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The Smiths "Strangeways, Here We Come" Retrospective Review

Updated: Jun 4, 2023

8/10

At the tail end of 1987, the kings of indie-pop released their fourth and final studio album Strangeways, Here We Come a little over a year after their masterpiece The Queen is Dead. We at Melophobe certainly did not hold back with our praises with that record being one of the five albums to receive a perfect 10/10 score from us. Between the two final studio albums, two unique compilation albums were also released showcasing a handful of unreleased tracks rather akin to the style of The Queen is Dead with Panic and Ask at the forefront. In the Smiths final go at it, they seemingly tried to separate themselves from the jangle-pop sound which at this point, went hand in hand with the perception of The Smiths sound as a whole. To their credit, this album definitely exhibits a stylistic evolution, and has a sound more so in the alternative rock family (although it’s still a oceans width away from the alternative rock sound of R.E.M or The Pixies) than the indie pop family, at least in the context of the Smiths sound. All in all though, Strangeways, Here We Come was a great and largely underappreciated record at a time when the alternative rock world was very malleable.


The room filling keyboards and microphone effects which kick off the album on A Rush and Push and the Land Is Ours set the stage for a stylistically different sound than the previous studio album; in fact, there are no guitars at all in this song. The Smiths with no guitars!? And the best part is, they nailed it. Although Johnny Marr is not wielding his 6 string on this song, Andy Rourke still lays down a great bassline raising the question, why do all The Smiths basslines go so hard? Following the guitar free opening track, fear not, Marr bluntly comes back in with a more classic sounding guitar forward song with I Started Something I Couldn’t Finish.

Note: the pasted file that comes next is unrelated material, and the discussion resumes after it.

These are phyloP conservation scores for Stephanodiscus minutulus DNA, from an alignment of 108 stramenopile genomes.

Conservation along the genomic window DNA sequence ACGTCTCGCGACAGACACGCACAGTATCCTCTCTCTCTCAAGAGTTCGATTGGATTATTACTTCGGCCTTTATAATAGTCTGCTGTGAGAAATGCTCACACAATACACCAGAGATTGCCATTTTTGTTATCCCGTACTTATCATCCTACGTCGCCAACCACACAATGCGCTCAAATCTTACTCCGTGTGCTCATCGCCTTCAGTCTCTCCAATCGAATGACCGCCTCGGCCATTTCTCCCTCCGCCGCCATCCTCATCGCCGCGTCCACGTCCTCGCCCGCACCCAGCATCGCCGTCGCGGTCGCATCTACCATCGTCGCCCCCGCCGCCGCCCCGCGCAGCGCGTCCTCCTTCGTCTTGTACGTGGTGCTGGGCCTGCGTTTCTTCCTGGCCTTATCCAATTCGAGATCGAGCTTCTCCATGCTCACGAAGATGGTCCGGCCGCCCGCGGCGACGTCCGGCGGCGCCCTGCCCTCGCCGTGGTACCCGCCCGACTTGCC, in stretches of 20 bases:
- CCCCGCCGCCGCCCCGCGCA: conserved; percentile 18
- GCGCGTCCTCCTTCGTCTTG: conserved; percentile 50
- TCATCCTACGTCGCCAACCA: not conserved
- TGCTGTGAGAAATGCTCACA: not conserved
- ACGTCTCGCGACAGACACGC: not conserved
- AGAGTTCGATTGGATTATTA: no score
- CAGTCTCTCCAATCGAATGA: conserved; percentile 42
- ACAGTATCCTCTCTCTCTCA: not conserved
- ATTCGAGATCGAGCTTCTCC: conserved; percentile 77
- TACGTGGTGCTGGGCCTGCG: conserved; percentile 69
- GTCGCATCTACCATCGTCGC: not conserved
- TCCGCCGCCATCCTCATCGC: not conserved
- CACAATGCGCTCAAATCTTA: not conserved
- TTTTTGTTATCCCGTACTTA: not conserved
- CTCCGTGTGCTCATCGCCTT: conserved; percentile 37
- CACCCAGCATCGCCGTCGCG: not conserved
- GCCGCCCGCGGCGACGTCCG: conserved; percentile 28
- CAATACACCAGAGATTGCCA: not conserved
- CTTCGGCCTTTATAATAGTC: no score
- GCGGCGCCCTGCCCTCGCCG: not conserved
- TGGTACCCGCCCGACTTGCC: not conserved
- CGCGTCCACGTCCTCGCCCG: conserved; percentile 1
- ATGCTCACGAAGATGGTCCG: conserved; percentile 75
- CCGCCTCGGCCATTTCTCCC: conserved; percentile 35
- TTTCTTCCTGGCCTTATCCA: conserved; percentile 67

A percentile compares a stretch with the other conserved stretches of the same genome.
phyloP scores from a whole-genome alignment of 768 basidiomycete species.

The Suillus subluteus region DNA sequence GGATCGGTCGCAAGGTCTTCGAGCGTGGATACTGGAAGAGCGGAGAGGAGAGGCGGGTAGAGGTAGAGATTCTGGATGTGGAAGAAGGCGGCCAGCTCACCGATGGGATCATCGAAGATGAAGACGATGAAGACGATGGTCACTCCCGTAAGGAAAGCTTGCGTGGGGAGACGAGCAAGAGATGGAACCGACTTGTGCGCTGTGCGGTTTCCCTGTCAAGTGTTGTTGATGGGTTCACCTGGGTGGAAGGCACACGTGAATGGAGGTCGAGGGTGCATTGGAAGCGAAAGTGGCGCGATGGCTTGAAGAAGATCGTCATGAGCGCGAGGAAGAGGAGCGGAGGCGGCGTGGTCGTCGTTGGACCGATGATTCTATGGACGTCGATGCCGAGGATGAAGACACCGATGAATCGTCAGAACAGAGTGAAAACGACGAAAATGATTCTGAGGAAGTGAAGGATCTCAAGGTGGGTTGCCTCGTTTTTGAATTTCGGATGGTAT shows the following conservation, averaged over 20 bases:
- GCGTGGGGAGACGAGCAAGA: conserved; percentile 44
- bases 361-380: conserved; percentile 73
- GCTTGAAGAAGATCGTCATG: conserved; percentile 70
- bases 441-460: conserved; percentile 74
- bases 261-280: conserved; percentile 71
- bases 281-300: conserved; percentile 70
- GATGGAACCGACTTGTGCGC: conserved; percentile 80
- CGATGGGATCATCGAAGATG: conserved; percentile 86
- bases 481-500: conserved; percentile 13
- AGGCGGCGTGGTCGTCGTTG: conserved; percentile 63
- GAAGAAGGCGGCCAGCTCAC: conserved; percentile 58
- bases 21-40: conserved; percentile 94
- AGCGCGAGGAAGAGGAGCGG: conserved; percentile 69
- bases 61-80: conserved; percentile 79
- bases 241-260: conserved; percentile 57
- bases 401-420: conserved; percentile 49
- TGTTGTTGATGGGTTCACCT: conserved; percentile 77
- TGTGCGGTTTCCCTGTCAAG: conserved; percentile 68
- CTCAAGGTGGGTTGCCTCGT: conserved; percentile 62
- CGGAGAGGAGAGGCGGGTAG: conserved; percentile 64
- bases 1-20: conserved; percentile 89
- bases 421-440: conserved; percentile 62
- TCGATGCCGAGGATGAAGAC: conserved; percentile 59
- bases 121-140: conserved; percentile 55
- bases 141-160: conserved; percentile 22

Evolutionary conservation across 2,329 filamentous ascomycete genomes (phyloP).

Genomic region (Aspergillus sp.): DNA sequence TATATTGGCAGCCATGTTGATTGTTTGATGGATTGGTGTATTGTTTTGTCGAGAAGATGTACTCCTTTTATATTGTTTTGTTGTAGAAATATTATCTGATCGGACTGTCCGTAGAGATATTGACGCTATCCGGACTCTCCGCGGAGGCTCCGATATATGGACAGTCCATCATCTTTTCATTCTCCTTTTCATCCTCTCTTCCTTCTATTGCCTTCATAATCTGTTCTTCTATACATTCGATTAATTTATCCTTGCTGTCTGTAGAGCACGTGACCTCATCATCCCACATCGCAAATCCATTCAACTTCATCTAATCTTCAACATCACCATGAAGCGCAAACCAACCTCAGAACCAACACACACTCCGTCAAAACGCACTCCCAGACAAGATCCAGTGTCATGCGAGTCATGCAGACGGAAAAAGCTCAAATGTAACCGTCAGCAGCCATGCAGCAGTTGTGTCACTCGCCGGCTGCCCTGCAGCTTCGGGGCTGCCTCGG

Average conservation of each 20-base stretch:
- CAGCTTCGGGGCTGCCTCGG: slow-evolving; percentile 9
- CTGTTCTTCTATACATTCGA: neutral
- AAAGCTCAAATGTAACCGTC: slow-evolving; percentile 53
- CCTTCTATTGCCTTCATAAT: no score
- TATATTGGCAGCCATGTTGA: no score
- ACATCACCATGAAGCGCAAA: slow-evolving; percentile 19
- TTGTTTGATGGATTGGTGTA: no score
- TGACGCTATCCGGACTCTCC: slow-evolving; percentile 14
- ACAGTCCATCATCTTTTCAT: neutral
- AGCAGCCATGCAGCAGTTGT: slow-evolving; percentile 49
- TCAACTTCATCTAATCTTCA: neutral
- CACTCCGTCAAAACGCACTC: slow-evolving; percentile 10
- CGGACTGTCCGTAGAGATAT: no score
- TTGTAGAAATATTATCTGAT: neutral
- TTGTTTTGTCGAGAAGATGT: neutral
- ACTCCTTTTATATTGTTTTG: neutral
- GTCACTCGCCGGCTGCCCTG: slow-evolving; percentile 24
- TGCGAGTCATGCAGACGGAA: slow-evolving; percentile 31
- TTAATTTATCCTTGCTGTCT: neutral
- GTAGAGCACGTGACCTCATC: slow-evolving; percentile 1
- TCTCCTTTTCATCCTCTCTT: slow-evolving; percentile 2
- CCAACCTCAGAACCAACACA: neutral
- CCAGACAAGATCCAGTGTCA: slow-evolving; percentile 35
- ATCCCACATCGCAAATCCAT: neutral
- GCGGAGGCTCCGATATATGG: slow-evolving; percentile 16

The star child track from the final studio album (at least to the masses) was the lead off single Girlfriend In a Coma. Short, sweet, and very concise, this song just shows what the Smiths do well - jangly, indie pop. No matter how hard they may have tried to separate themselves from that tag, they are just so iconic and good with that sound. The lead-off single finds itself with nostalgic, almost medieval sounding English folk melodies played so gracefully by Johnny Marr on his acoustic guitar. Although it may not be well noticed, and it certainly has not been talked about much, the bright indie folk sounds of this song were decades ahead of its time with the indie folk scene not popping off until the early 2000’s. For me though, it's the musically interesting third track on the album Death of a Disco Dancer that steals the show with its massive outro and interesting guitar work almost akin to what you might expect from a band like Radiohead. The Smiths had never released a song quite like Death of a Disco Dancer and although they made the sound their own in their unique Smiths fashion, that was a seemingly experimental and out of left field fantastic track.


The impact The Smiths had on indie and alternative music really cannot be overstated. They made it sexy, they made it accessible but most importantly, they were really good musicians. No one is saying Strangeways is The Queen is Dead, but it is great in its own right and allowed The Smiths to branch out a tad more before they vanished into the sunset. The legacy of The Smiths lives on today in the indie world, and is not going anywhere anytime soon. Just as most of what The Smiths have released, the songs hold up today as strong as ever.


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